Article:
I’m not one to use pin cushions when I’m at my machine. For years I’ve always had a rectangular piece of felt floor protector (like you cut and stick to the bottoms of table legs, etc.) stuck to the front of my sewing machine, and I stick my pins into that. So much handier to have them right in front of you. I even taught my mother that trick!

  16. Diana Lindsley says:

    I have a large collection of serger and embroidery threads that don’t have a slit to hold the thread. I got some lightweight vinyl, and cut it into sections big enough to wrap around a full cone of thread. Some are smaller for smaller spools; some larger for bigger spools. You can get a lot of thread covers in a yard of vinyl. Much cheaper and cleaner than thread nets.

  17. Debi Erbes says:

    My favorite new tool is the glue pens….by Sewline. I use them to hold down a seam, to glue baste a zipper, hold a button in place…and so on. Makes my life sew much easier!!

  18. Susi Ripple says:

    I love using wash away wonder tape whenever I apply binding. I holds the binding in place to secure it when I stitch it down. Then the first washing it is gone!

  19. Linda says:

    I use small plastic baskets to collect all the bits and pieces leftover as I sew. I have one next to the machine and another one or two on the cutting table. They are easy to move out of the way but always near by.

  20. Maria Kievit says:

    Since a lot of threads magically appear on my carpet outside my sewing room, I often use a lint roller to get most of it off the carpet before vacuuming. I also have a nifty shower caddy, in which all my supplies are: scissors, cleaning brushes, measuring tapes, stitch rippers, new needles, and whatever you can think off. If I go somewhere, I don’t have to look for items needed, they are always handy and ready to go.

  21. E. Sharon says:

    I use a coffee mug behind my sewing machine when using the large thread cones that won’t fit on my thread spindle.

  22. Katherine says:

    I have my iron plugged into the outlet that is also operated by the wall switch. When I leave the sewing room, I turn out the lite and I know that the iron is also off. So easy and no worry if the iron is turned off when I am elswhere.

  23. Linda Boothman says:

    My favorite sewing tool is the medical clamps that look like skinny plyers (hemostats) I think. They are wonderful for getting into tiny places, turning and poking out corners. Also, use them as a clamp to hold one end of elastic when pulling it through a waistband, etc. Just clamp it on and use a bodkin or safety pin on the end you pull through…no more pulling it too far into the waistband. Actually have these tools all over the house for many purposes!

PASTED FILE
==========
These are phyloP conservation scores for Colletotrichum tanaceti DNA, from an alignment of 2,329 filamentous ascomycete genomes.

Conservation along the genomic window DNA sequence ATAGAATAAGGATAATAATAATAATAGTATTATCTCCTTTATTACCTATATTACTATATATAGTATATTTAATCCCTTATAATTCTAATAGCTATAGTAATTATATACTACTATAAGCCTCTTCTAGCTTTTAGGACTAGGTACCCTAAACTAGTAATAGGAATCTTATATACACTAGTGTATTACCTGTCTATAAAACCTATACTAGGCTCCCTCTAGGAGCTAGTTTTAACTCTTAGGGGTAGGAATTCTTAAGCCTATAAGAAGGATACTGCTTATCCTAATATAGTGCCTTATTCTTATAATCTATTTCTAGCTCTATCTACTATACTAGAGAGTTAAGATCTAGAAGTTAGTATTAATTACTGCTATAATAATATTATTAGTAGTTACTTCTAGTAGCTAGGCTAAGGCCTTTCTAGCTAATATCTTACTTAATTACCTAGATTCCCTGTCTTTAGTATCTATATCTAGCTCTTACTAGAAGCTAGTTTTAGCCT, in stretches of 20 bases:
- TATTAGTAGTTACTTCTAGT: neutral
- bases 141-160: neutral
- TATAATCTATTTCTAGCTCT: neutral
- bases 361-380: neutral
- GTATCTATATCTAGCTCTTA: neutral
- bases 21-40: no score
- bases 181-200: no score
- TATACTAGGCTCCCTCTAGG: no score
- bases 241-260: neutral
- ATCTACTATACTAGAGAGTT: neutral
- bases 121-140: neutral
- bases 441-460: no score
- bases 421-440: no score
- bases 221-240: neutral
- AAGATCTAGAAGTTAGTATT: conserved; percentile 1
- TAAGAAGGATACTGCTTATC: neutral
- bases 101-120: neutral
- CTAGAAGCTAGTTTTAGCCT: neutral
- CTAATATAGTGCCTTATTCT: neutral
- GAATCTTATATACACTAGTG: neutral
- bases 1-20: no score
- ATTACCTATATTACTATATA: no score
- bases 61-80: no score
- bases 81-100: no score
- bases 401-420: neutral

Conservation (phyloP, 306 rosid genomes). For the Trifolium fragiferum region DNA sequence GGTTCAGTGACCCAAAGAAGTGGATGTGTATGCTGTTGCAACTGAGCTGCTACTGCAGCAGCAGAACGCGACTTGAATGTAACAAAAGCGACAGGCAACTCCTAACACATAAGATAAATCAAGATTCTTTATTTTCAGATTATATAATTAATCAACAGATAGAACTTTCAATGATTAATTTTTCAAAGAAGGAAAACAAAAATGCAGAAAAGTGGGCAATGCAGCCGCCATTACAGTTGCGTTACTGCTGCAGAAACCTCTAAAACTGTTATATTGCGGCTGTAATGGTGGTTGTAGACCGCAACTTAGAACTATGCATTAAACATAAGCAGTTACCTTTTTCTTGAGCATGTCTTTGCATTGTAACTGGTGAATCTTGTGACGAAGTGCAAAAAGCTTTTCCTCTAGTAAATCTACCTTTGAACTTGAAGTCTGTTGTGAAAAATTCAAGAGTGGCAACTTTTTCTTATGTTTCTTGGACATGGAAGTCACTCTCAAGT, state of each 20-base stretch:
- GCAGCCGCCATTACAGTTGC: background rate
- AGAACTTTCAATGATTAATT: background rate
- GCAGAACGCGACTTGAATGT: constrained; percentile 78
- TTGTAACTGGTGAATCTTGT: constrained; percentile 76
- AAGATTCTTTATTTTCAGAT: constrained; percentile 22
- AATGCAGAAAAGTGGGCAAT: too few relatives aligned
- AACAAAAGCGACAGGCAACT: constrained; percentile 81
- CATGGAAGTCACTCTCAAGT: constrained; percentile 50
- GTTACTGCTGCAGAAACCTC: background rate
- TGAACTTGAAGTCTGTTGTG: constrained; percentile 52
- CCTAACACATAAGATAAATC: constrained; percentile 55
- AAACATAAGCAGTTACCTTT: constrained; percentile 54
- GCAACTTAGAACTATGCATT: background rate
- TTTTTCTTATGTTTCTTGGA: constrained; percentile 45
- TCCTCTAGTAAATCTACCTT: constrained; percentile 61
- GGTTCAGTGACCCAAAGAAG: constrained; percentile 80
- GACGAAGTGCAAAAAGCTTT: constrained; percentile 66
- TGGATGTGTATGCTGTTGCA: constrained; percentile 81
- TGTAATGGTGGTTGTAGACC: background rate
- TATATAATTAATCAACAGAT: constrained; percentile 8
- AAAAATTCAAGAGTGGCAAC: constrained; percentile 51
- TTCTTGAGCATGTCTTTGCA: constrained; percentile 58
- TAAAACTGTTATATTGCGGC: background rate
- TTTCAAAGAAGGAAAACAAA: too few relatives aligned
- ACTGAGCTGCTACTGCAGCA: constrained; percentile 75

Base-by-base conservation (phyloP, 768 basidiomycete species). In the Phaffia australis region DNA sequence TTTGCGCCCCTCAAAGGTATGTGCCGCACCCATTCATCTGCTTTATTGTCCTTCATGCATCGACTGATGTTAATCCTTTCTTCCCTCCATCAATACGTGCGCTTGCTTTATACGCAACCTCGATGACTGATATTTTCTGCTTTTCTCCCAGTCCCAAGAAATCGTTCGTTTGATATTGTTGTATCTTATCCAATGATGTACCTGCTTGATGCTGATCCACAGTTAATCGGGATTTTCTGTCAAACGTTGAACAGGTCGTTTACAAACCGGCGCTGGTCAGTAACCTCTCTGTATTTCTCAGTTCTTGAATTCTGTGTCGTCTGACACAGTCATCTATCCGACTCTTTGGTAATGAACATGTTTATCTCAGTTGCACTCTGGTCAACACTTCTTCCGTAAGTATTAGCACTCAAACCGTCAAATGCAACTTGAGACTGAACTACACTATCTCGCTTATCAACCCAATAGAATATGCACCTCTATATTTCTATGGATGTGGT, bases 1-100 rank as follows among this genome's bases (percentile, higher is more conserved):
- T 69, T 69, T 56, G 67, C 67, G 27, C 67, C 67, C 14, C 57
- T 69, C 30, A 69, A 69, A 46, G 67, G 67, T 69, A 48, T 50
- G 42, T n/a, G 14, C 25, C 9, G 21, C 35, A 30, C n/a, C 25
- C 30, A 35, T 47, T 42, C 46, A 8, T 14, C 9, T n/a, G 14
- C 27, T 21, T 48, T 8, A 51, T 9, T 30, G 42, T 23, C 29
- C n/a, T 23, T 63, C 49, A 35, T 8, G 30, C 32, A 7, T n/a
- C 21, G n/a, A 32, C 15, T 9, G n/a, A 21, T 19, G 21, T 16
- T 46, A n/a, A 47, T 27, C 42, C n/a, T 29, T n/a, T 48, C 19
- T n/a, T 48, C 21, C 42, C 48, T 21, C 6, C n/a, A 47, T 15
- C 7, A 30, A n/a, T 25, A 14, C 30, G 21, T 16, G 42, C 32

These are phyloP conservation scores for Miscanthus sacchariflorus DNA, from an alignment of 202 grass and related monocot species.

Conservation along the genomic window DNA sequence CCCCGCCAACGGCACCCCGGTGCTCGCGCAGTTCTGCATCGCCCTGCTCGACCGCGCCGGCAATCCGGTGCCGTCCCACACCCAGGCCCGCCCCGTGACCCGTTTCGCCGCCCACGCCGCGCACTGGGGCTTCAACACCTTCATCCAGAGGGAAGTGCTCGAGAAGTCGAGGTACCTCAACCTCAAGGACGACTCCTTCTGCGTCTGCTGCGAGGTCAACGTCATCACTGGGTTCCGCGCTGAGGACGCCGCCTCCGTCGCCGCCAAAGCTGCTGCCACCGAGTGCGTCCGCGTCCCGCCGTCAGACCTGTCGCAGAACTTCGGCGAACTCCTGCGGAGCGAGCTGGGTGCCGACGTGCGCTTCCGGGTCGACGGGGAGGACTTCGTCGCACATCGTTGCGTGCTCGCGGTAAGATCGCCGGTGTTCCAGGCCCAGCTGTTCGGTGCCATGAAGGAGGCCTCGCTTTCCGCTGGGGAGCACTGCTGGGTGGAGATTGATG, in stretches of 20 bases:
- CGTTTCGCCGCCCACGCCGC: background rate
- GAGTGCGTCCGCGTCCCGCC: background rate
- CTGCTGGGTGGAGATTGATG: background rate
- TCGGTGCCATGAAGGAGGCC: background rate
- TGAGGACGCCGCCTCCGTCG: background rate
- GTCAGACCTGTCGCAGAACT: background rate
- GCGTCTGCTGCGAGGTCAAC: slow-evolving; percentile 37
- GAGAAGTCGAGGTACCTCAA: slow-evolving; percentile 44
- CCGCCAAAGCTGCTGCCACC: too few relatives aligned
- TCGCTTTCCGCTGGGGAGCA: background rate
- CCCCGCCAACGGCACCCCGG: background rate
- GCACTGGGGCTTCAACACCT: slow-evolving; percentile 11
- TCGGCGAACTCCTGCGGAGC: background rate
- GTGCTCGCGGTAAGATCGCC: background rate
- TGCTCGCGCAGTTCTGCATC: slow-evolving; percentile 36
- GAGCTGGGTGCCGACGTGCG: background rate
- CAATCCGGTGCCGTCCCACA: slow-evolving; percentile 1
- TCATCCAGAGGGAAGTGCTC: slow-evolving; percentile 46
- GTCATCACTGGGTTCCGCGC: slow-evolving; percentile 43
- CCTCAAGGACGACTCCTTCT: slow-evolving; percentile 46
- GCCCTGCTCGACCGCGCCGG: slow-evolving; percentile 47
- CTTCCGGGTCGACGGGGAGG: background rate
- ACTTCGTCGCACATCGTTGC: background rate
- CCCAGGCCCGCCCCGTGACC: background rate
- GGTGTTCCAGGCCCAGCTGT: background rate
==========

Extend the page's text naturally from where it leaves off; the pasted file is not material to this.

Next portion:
24. Laura says:

    I love pattern weights, but hate the cost. I purchased a bag of 25 washers, glued 2 together and got 12 great pattern weights for under $3. I use them all the time now.

  25. Linda Boothman says:

    My favorite sewing tool is the medical clamps that look like skinny plyers (hemostats) I think. They are wonderful for getting into tiny places, turning and poking out corners. Also, use them as a clamp to hold one end of elastic when pulling it through a waistband, etc. Just clamp it on and use a bodkin or safty pin on the end you pull through…no more pulling it too far into the waistband. Actually have these tools all over the house for many purposes!

  26. Lynn Puryear says:

    I use a soft small paint brush to clean out the lint in the bobbin area especially after sewing fabrics like flannel.

  27. Linda says:

    I use dental floss instead of thread to sew long stitches when gathering on heavier material.

  28. Roberta says:

    I like to have a cutlery tray to the right of my sewing machine. It keeps my scissors, fabric markers, rulers, seam rippers – anything I use regularly all nicely organized. My sewing machine instruction book sits underneath it. That way I always know where it is.

  29. I use a long hand made quilt rack for my fabrics of choice for current or later on projects. It angles up my wall, each peice is visible, and after preshrinking, it’s nice to view what I still want to create. It’s also a very pretty decoration leaning up the wall. I don’t forget what my “plans” are….I asked a carpenter friend to make them for me.

  30. Linda says:

    I use ziploc bags all the time..from holding stray threads to keeping pattern pieces nice and contained. I keep a bag taped to my sewing table for garbage items. I use them to keep blocks together. Oh, and I use them for storing items. I keep all my fabric paints in one and fabric markers in another.